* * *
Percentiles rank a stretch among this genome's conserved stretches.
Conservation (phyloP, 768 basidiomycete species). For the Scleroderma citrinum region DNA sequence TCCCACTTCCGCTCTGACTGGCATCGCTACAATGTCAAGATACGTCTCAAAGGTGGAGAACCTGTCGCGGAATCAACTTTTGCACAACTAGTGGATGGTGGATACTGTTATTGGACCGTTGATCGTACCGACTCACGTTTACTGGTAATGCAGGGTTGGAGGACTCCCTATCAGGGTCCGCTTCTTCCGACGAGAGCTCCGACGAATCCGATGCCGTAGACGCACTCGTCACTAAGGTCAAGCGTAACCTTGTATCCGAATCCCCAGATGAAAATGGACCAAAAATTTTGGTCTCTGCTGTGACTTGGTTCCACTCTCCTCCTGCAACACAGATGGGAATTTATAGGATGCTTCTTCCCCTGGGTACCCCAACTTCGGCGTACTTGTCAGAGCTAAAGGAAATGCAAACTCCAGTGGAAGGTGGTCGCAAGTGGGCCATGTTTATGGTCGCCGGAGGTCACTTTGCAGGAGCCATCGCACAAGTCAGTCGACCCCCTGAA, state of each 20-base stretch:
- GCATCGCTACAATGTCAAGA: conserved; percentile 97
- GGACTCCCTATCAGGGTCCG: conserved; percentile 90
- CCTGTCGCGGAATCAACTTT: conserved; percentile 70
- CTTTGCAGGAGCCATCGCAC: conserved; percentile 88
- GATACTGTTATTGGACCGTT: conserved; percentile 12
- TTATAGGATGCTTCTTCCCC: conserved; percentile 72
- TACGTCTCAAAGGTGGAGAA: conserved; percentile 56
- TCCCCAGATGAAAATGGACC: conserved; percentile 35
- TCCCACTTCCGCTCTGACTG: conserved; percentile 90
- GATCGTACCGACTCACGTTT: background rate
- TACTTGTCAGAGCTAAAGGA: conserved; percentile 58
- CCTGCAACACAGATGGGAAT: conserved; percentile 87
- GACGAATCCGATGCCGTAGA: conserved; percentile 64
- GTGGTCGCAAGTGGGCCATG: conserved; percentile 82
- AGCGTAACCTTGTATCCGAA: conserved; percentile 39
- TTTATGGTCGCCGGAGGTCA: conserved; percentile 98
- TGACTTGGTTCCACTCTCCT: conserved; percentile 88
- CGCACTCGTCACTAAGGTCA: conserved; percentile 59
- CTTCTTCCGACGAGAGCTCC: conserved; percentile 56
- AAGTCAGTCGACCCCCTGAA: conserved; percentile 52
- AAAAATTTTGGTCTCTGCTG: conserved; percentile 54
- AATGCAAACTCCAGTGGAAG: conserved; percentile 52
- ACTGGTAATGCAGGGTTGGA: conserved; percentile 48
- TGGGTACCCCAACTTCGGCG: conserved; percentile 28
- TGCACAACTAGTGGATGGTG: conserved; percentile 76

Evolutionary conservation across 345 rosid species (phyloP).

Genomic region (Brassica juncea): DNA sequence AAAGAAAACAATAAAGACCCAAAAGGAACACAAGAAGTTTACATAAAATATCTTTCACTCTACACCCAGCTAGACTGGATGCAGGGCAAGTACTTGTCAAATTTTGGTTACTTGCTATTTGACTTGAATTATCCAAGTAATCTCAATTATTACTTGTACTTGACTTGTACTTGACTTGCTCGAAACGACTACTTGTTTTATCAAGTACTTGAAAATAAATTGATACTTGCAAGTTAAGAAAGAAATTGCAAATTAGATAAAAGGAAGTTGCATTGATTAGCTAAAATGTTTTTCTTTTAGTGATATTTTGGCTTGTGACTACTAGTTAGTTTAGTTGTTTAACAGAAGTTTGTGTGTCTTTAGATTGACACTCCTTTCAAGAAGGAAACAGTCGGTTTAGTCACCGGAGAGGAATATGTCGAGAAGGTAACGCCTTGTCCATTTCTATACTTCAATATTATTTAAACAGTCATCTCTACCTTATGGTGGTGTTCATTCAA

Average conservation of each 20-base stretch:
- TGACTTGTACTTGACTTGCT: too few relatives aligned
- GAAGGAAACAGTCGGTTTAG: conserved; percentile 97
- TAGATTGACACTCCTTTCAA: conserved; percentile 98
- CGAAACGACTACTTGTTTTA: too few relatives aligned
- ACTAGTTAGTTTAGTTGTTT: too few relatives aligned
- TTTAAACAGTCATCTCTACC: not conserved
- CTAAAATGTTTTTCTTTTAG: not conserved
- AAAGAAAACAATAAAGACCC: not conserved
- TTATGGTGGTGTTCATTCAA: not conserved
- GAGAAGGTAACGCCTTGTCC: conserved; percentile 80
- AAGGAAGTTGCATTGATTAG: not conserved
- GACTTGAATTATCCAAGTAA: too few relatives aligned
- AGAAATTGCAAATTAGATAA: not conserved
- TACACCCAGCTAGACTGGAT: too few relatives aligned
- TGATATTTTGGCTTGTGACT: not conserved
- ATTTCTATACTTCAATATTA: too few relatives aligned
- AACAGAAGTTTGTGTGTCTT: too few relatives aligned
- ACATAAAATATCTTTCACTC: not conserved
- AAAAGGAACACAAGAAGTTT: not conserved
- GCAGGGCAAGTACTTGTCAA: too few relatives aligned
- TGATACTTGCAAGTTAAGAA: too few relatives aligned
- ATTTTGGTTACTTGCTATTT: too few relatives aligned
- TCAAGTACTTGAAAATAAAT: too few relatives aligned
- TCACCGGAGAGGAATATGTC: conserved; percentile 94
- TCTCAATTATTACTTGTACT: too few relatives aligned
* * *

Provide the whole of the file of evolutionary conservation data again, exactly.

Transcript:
Percentiles rank a stretch among this genome's conserved stretches.
Conservation (phyloP, 768 basidiomycete species). For the Scleroderma citrinum region DNA sequence TCCCACTTCCGCTCTGACTGGCATCGCTACAATGTCAAGATACGTCTCAAAGGTGGAGAACCTGTCGCGGAATCAACTTTTGCACAACTAGTGGATGGTGGATACTGTTATTGGACCGTTGATCGTACCGACTCACGTTTACTGGTAATGCAGGGTTGGAGGACTCCCTATCAGGGTCCGCTTCTTCCGACGAGAGCTCCGACGAATCCGATGCCGTAGACGCACTCGTCACTAAGGTCAAGCGTAACCTTGTATCCGAATCCCCAGATGAAAATGGACCAAAAATTTTGGTCTCTGCTGTGACTTGGTTCCACTCTCCTCCTGCAACACAGATGGGAATTTATAGGATGCTTCTTCCCCTGGGTACCCCAACTTCGGCGTACTTGTCAGAGCTAAAGGAAATGCAAACTCCAGTGGAAGGTGGTCGCAAGTGGGCCATGTTTATGGTCGCCGGAGGTCACTTTGCAGGAGCCATCGCACAAGTCAGTCGACCCCCTGAA, state of each 20-base stretch:
- GCATCGCTACAATGTCAAGA: conserved; percentile 97
- GGACTCCCTATCAGGGTCCG: conserved; percentile 90
- CCTGTCGCGGAATCAACTTT: conserved; percentile 70
- CTTTGCAGGAGCCATCGCAC: conserved; percentile 88
- GATACTGTTATTGGACCGTT: conserved; percentile 12
- TTATAGGATGCTTCTTCCCC: conserved; percentile 72
- TACGTCTCAAAGGTGGAGAA: conserved; percentile 56
- TCCCCAGATGAAAATGGACC: conserved; percentile 35
- TCCCACTTCCGCTCTGACTG: conserved; percentile 90
- GATCGTACCGACTCACGTTT: background rate
- TACTTGTCAGAGCTAAAGGA: conserved; percentile 58
- CCTGCAACACAGATGGGAAT: conserved; percentile 87
- GACGAATCCGATGCCGTAGA: conserved; percentile 64
- GTGGTCGCAAGTGGGCCATG: conserved; percentile 82
- AGCGTAACCTTGTATCCGAA: conserved; percentile 39
- TTTATGGTCGCCGGAGGTCA: conserved; percentile 98
- TGACTTGGTTCCACTCTCCT: conserved; percentile 88
- CGCACTCGTCACTAAGGTCA: conserved; percentile 59
- CTTCTTCCGACGAGAGCTCC: conserved; percentile 56
- AAGTCAGTCGACCCCCTGAA: conserved; percentile 52
- AAAAATTTTGGTCTCTGCTG: conserved; percentile 54
- AATGCAAACTCCAGTGGAAG: conserved; percentile 52
- ACTGGTAATGCAGGGTTGGA: conserved; percentile 48
- TGGGTACCCCAACTTCGGCG: conserved; percentile 28
- TGCACAACTAGTGGATGGTG: conserved; percentile 76

Evolutionary conservation across 345 rosid species (phyloP).

Genomic region (Brassica juncea): DNA sequence AAAGAAAACAATAAAGACCCAAAAGGAACACAAGAAGTTTACATAAAATATCTTTCACTCTACACCCAGCTAGACTGGATGCAGGGCAAGTACTTGTCAAATTTTGGTTACTTGCTATTTGACTTGAATTATCCAAGTAATCTCAATTATTACTTGTACTTGACTTGTACTTGACTTGCTCGAAACGACTACTTGTTTTATCAAGTACTTGAAAATAAATTGATACTTGCAAGTTAAGAAAGAAATTGCAAATTAGATAAAAGGAAGTTGCATTGATTAGCTAAAATGTTTTTCTTTTAGTGATATTTTGGCTTGTGACTACTAGTTAGTTTAGTTGTTTAACAGAAGTTTGTGTGTCTTTAGATTGACACTCCTTTCAAGAAGGAAACAGTCGGTTTAGTCACCGGAGAGGAATATGTCGAGAAGGTAACGCCTTGTCCATTTCTATACTTCAATATTATTTAAACAGTCATCTCTACCTTATGGTGGTGTTCATTCAA

Average conservation of each 20-base stretch:
- TGACTTGTACTTGACTTGCT: too few relatives aligned
- GAAGGAAACAGTCGGTTTAG: conserved; percentile 97
- TAGATTGACACTCCTTTCAA: conserved; percentile 98
- CGAAACGACTACTTGTTTTA: too few relatives aligned
- ACTAGTTAGTTTAGTTGTTT: too few relatives aligned
- TTTAAACAGTCATCTCTACC: not conserved
- CTAAAATGTTTTTCTTTTAG: not conserved
- AAAGAAAACAATAAAGACCC: not conserved
- TTATGGTGGTGTTCATTCAA: not conserved
- GAGAAGGTAACGCCTTGTCC: conserved; percentile 80
- AAGGAAGTTGCATTGATTAG: not conserved
- GACTTGAATTATCCAAGTAA: too few relatives aligned
- AGAAATTGCAAATTAGATAA: not conserved
- TACACCCAGCTAGACTGGAT: too few relatives aligned
- TGATATTTTGGCTTGTGACT: not conserved
- ATTTCTATACTTCAATATTA: too few relatives aligned
- AACAGAAGTTTGTGTGTCTT: too few relatives aligned
- ACATAAAATATCTTTCACTC: not conserved
- AAAAGGAACACAAGAAGTTT: not conserved
- GCAGGGCAAGTACTTGTCAA: too few relatives aligned
- TGATACTTGCAAGTTAAGAA: too few relatives aligned
- ATTTTGGTTACTTGCTATTT: too few relatives aligned
- TCAAGTACTTGAAAATAAAT: too few relatives aligned
- TCACCGGAGAGGAATATGTC: conserved; percentile 94
- TCTCAATTATTACTTGTACT: too few relatives aligned